Out-Law / Your Daily Need-To-Know

South China International Arbitration Centre Arbitration Rules come into force

Out-Law News | 02 Jun 2022 | 12:58 am | 1 min. read

The South China International Arbitration Centre (SCIAC) (Hong Kong) Arbitration Rules came into force on 1 May.

The rules are drafted on the basis of the 2013 UNCITRAL Arbitration Rules and follow their structure and numbering. The SCIAC rules have added mechanisms such as consolidation, concurrent proceedings, expedited procedure, summary dismissal and emergency arbitration.

The new rules include five appendices, which incorporate an emergency arbitrator procedure; optional appellate arbitration procedure; registration and administrative costs of the centre; fees and expenses of arbitrators; and relevant notes.

Among others, appendix 5 of the SCIAC rules provides a list of changes to the 2013 UNCITRAL Arbitration Rules, providing an overview of the Rules. The changes have been made to accommodate institutional arbitration, to ensure the cost-effectiveness of arbitration, and to allow for effective dispute resolution.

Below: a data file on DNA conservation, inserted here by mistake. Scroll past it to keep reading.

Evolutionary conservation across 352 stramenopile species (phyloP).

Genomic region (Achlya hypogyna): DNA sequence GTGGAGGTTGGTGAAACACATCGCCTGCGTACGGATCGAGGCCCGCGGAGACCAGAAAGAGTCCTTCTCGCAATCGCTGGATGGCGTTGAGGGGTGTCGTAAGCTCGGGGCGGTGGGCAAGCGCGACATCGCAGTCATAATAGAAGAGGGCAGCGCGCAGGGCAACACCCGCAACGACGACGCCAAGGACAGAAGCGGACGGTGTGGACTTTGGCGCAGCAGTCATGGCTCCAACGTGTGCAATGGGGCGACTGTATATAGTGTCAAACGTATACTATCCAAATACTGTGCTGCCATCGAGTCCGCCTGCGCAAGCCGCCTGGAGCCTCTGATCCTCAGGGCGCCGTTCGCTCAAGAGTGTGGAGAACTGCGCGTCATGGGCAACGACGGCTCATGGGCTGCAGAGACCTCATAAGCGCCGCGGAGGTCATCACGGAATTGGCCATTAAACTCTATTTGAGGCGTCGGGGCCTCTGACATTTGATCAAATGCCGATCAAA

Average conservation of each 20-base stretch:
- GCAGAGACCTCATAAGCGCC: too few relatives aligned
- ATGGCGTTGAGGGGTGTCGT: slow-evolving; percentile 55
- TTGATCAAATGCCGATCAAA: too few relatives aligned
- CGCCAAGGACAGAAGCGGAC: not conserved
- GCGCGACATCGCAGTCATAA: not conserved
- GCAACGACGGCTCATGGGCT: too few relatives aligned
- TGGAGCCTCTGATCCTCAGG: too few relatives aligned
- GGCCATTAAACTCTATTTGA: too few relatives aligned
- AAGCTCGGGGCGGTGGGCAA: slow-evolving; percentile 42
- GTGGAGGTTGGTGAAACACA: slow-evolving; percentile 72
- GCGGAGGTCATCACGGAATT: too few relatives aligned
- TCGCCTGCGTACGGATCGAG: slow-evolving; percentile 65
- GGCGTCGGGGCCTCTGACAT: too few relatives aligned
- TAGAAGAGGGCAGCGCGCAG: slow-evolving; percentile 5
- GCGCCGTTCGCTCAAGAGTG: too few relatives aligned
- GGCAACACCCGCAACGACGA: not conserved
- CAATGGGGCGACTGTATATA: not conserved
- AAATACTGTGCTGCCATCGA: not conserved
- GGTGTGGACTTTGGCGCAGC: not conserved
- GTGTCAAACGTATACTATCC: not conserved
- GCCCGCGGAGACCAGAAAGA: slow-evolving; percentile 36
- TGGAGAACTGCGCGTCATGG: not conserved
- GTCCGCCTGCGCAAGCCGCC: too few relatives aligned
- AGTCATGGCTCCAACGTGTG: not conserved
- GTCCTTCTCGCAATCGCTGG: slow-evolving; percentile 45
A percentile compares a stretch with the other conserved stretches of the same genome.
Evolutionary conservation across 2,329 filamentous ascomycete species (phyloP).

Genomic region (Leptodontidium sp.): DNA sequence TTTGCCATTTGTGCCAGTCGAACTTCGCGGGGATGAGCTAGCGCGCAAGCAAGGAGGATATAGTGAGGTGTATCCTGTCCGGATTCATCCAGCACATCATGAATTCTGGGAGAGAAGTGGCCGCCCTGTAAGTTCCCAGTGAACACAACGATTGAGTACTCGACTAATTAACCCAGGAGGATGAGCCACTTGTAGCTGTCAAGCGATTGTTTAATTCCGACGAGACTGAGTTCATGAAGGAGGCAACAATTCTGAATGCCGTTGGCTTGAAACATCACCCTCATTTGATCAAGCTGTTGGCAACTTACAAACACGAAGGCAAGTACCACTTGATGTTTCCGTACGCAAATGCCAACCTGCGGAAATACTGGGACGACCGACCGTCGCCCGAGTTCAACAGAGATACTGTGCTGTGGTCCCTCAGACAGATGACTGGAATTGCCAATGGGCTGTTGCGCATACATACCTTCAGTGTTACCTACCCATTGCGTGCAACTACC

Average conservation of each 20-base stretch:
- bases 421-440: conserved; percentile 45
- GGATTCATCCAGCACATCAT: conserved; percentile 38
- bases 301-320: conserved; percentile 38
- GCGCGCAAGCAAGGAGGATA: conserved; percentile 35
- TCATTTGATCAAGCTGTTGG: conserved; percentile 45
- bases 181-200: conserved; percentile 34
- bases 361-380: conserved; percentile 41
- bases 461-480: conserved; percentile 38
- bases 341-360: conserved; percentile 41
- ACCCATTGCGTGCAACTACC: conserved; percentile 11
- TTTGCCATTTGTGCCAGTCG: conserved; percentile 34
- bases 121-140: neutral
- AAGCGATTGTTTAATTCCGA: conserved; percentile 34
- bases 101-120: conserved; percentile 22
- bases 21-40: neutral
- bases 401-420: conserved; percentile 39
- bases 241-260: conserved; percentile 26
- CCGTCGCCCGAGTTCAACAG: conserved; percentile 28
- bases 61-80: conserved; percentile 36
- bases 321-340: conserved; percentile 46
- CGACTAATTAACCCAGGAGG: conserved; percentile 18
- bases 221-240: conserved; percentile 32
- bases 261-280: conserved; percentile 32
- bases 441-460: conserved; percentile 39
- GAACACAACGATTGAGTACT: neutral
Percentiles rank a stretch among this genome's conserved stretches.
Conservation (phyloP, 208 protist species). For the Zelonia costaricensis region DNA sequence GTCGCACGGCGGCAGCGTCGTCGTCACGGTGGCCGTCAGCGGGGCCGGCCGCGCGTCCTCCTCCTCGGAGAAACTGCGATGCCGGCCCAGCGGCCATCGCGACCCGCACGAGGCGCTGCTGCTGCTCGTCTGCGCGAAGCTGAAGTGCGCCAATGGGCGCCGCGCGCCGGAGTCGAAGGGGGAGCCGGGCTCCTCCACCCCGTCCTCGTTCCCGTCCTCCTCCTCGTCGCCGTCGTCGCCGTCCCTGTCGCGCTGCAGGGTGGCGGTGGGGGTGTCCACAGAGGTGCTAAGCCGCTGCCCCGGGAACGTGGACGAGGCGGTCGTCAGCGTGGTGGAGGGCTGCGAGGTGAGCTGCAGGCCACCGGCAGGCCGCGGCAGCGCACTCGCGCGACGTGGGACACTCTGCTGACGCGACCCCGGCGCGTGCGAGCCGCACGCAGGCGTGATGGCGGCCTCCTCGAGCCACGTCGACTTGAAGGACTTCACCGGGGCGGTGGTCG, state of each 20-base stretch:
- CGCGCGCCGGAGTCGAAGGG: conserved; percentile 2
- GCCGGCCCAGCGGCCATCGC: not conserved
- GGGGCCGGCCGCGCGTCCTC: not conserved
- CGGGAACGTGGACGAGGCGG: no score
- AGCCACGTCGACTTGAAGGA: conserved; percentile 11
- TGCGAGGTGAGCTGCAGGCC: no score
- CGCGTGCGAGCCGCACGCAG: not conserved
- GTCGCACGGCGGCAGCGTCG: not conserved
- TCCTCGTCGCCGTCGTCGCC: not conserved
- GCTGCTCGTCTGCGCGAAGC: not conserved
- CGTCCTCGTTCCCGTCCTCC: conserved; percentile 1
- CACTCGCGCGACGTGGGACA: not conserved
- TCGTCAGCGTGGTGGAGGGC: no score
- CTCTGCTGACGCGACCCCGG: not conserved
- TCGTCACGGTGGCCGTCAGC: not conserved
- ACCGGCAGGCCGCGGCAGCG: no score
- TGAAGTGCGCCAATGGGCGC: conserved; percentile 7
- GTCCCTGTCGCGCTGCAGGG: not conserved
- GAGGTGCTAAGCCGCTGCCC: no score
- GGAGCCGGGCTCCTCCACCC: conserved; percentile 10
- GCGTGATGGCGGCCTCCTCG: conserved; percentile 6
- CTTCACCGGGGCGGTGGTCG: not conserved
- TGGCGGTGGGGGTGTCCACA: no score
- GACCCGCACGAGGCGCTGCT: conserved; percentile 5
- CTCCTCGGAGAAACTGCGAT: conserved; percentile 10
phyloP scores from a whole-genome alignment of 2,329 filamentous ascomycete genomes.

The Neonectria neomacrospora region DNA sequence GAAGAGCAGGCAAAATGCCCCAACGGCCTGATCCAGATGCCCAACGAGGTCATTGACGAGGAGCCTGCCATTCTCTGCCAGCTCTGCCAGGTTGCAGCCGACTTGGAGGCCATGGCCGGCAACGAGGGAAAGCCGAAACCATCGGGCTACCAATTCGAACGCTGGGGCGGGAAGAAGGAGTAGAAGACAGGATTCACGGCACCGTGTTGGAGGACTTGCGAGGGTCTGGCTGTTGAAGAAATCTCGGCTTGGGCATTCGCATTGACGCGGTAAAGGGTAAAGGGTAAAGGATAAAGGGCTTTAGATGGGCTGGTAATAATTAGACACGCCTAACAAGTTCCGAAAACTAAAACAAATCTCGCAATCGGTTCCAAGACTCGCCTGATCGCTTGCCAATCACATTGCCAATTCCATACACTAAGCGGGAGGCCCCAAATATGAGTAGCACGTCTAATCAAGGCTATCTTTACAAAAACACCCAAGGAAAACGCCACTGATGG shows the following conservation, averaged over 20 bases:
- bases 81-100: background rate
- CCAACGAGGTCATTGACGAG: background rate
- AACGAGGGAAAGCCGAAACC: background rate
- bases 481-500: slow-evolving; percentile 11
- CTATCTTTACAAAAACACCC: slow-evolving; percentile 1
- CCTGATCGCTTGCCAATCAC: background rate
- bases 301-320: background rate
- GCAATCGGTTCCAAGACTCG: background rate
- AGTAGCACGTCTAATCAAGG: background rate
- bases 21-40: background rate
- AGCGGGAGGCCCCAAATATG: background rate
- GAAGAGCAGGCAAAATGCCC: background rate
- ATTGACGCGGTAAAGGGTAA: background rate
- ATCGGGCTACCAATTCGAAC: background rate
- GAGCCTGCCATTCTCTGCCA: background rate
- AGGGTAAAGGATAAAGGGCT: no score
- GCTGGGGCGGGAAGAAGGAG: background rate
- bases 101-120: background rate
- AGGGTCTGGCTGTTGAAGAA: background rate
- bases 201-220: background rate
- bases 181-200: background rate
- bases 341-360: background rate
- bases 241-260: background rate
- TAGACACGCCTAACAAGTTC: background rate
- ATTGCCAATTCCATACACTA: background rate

Hinson Cheung of Pinsent Masons said: “The introduction of a new set of arbitration rules from Shenzhen Court of International Arbitration (SCIA), an institution with a deep understanding of the legal system in mainland China, is testimony of its efforts to promote arbitration, by providing an arbitration platform for parties in the Greater Bay area.”

“The conscious adoption of the list system and allowing the arbitrator to be of the same nationality as the parties as well as providing for mediation in the arbitration procedure, sets the new rules apart from the current Hong Kong International Arbitration Centre (HKIAC) Administered Rules. It is a clear demonstration of SCIAC’s efforts to amalgamate arbitration procedures between the mainland China and Hong Kong Special Administrative Region (SAR). This is no doubt an exciting development,” he said.

The SCIAC (Hong Kong) is an arbitral institution established in Hong Kong SAR, China. It is affiliated to the Shenzhen-based SCIA but operates as an independent institution.